Aladdin’s new lamp

April 13, 2012

One of the big players in the fixed income market, BlackRock, is out with news that it will be providing a “crossing platform” to allow the world’s largest institutional players to trade bonds with each other:

BlackRock Inc. is planning to launch a trading platform this year that would let the world’s largest money manager and its peers bypass Wall Street and trade bonds directly with one another…

The trading platform would be run by the New York-based company’s BlackRock Solutions arm and offer 46 clients – including sovereign-wealth funds, insurance companies and other money managers – the ability to trade in corporate bonds, mortgage securities and other assets, company executives say.

Only BlackRock can pose a substantial challenge to Goldman Sachs, Morgan Stanley, JPMorgan and other incumbent investment banks on the bond-trading front. With the launch of an eBay-like place for the world’s largest fixed income traders, BlackRock CEO Larry Fink is challenging the investment banks’ dominance in fixed income trading. Wall Street commands fixed income markets not only because its leveraged balance sheets give it the ability to provide immediate liquidity for trades but, more important, because it underwrites 99 percent of all new bonds. Wall Street knows who owns which bonds and at what price. This has given the investment banks enormous influence over insurance firms, pension funds and commercial banks in suggesting when to sell old bonds and in setting price levels for new bonds. Fixed income trading desks in megabanks have mapped the universe of fixed income ownership in a way that is unmatched by other firms.

Except maybe for BlackRock. The firm’s power is its Solutions group, the army of geeks who have designed and built the best-in-class portfolio management, analytic and order management systems for firms that own fixed income. More than 5 percent of the world’s financial assets are run through or analyzed by systems developed by BlackRock. No single investment bank, not even JPMorgan, can match this. Take a look at what the BlackRock product brochure says about the group that does client portfolio analysis – the very same group that helped the Federal Reserve Bank of New York value the assets it purchased from Bear Stearns when that firm collapsed:

The Portfolio Analytics Group (PAG) is a risk and analytics group in BlackRock Solutions that utilizes sophisticated analytics on fixed income, equity and alternatives businesses to help our clients and portfolio managers understand their portfolio exposures, strategy, risk and returns. PAG provides the daily risk reporting and ad-hoc analytical support to over $7 trillion worth of assets under risk management across thousands of portfolios. Analysts will gain a broad understanding of the asset and risk management business, which includes learning about the wide range of securities our clients trade, how they are priced in the market, how we analyze them within BlackRock Solutions and what sensitivities they have to various market factors.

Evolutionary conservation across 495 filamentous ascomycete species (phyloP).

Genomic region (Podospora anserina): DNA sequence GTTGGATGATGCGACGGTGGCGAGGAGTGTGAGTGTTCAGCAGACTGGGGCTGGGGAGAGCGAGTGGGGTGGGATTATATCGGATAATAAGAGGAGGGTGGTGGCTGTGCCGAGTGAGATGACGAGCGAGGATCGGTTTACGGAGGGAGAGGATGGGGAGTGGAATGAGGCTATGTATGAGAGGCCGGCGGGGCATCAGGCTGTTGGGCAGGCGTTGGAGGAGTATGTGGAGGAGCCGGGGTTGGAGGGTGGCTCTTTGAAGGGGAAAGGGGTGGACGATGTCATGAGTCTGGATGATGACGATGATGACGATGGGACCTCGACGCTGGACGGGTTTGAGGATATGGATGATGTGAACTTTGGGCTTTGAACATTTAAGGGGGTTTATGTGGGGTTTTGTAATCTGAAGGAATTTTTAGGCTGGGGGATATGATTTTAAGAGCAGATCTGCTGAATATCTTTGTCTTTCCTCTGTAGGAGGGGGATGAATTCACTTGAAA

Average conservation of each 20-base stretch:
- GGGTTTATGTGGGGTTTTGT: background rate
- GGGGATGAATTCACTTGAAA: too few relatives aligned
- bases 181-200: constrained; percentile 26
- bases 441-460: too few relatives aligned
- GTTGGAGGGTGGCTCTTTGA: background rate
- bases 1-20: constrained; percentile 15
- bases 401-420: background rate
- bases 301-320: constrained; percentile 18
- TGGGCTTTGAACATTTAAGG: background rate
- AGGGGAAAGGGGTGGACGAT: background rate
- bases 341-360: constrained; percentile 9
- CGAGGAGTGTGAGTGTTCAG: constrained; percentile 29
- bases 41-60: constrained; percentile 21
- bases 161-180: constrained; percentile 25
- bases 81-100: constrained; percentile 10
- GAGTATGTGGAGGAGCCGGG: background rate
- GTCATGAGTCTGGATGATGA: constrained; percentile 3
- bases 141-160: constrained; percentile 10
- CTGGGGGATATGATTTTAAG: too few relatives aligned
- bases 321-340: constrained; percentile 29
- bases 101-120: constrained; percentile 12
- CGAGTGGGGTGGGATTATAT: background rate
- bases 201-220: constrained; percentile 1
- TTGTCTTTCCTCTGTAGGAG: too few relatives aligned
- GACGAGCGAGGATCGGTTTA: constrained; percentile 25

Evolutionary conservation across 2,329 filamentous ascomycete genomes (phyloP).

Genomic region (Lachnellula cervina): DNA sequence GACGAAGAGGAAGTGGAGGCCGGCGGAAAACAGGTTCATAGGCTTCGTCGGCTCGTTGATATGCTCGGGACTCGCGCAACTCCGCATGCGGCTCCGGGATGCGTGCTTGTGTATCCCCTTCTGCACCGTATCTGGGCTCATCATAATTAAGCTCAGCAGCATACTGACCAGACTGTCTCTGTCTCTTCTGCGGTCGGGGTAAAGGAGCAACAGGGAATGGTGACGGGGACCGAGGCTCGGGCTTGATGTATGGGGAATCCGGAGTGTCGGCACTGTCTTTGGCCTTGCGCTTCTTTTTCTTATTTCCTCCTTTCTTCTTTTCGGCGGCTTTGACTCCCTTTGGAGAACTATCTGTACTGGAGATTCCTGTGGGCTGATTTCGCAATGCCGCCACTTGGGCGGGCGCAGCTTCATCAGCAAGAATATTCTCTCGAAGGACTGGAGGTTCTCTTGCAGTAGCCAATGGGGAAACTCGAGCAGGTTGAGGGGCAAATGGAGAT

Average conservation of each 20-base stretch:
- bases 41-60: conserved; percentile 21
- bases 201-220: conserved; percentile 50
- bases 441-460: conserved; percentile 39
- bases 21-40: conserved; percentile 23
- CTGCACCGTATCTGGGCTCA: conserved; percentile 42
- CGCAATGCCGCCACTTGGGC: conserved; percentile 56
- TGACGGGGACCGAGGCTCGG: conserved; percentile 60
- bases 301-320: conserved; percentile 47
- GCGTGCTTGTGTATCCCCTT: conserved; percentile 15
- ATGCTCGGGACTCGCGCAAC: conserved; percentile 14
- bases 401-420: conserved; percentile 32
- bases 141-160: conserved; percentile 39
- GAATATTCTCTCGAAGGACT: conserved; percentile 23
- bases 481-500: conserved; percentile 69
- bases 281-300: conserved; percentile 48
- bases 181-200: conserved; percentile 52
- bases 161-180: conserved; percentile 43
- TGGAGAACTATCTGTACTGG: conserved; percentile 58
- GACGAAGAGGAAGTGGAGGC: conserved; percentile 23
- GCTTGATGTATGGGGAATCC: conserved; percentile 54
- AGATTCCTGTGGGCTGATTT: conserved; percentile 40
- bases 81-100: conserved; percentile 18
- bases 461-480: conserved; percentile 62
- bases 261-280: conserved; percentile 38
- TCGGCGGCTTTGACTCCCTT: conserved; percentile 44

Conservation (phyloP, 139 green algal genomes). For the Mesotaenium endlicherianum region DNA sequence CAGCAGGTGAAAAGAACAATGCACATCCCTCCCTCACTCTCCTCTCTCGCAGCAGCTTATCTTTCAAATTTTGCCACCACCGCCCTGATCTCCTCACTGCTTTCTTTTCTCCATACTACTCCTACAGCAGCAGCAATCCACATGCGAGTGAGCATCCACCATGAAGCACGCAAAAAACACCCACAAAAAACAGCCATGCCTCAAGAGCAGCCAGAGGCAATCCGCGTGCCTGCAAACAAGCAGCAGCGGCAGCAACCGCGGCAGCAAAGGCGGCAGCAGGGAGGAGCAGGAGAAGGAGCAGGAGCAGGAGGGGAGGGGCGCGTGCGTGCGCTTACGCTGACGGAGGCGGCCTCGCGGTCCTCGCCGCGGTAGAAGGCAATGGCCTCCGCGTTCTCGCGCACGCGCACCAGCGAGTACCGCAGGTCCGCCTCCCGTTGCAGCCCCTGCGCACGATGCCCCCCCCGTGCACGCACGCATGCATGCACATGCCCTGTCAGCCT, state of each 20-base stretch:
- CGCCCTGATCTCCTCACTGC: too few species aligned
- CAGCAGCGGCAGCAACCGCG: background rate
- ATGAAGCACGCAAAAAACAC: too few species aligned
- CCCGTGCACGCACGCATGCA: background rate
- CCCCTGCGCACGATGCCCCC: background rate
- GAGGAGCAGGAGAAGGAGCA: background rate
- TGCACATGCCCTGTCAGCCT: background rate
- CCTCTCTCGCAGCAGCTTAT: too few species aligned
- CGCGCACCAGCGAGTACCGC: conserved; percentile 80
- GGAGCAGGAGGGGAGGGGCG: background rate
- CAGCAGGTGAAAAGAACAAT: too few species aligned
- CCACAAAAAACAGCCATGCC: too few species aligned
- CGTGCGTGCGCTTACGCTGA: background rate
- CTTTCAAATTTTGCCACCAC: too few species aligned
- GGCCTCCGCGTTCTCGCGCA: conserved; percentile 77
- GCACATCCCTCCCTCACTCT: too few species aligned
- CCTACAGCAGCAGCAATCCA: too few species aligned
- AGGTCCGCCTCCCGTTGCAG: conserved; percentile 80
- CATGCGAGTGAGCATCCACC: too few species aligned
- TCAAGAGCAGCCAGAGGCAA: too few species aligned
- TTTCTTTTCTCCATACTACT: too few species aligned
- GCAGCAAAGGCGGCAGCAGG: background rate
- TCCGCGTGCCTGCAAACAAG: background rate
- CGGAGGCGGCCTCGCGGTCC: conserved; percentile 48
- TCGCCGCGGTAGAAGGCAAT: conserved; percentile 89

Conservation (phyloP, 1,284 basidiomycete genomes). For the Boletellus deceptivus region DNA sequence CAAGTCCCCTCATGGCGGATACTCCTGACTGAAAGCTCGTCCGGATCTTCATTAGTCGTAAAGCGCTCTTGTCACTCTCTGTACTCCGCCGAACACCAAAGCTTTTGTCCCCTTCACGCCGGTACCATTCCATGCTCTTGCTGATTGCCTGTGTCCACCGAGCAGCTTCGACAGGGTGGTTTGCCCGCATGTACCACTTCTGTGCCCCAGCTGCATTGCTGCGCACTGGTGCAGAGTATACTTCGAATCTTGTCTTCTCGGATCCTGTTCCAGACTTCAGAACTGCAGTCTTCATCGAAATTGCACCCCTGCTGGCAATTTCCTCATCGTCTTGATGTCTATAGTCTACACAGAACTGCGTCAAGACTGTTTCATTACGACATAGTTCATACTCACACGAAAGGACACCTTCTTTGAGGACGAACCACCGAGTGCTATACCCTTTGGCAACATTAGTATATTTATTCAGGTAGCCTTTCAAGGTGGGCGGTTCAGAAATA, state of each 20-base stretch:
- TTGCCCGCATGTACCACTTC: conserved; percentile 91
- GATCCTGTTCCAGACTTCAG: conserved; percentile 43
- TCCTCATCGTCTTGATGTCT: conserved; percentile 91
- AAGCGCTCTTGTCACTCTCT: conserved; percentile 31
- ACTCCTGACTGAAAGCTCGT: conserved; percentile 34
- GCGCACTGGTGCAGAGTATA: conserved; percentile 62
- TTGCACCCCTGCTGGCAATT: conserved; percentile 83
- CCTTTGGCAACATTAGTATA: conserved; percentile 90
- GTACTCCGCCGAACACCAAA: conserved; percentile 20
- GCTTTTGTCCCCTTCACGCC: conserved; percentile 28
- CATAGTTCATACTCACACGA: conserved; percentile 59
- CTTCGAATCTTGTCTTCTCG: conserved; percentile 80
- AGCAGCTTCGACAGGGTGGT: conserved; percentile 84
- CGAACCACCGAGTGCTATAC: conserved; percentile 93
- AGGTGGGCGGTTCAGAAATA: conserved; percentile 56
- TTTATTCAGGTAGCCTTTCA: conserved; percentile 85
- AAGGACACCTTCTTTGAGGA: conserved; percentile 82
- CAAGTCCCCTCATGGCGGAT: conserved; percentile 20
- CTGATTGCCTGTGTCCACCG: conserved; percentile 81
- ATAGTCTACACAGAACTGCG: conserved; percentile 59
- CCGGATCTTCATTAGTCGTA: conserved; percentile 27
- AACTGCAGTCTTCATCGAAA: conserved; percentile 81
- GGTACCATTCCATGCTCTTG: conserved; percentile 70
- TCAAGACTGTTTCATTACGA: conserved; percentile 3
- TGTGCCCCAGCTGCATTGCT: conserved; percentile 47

BlackRock is deeply involved in the business of a lot of financial players. It has long been trusted with providing information on securities pricing and on the effect of market changes on client portfolios. For those clients using its Aladdin investment management system, there already is a built-in connection to the over-the-counter markets to execute bond trades with other brokers and ECNs (electronic communication networks, or trading platforms — see the box titled “Trade Execution” in the diagram). This built-in trade plumbing makes it painless for its clients to connect to Aladdin Trading.

The situation is a win-win for clients: They get to keep all their current ECN connections to Tradeweb and MarketAxess and all their plumbing to the various broker-dealers with whom they do business. Aladdin Trading is an add-on that will require minimal effort to use and will save clients the 50-to-75-basis-point spread they usually pay a dealer to execute a trade.

Of course, there are regulatory questions surrounding Aladdin. It really is just another “dark pool” that will “cross trades” between willing buyers and sellers. However, the price at which the trades are crossed must be made public. Beyond the need for market transparency, most of BlackRock’s clients are fiduciaries for public entities – sovereign wealth funds, pension funds and so forth – so a form of audit or disclosure on these trades is vital. BlackRock itself would be well-served to disclose these prices publicly in addition to reporting them to the aggregated FINRA TRACE tape. Disclosure would attract additional liquidity to the Aladdin platform. Bond trading is barely regulated, and BlackRock could set an important market standard with this move.

Aladdin has a new lamp. It will, one hopes, bring light to a dark part of the market.

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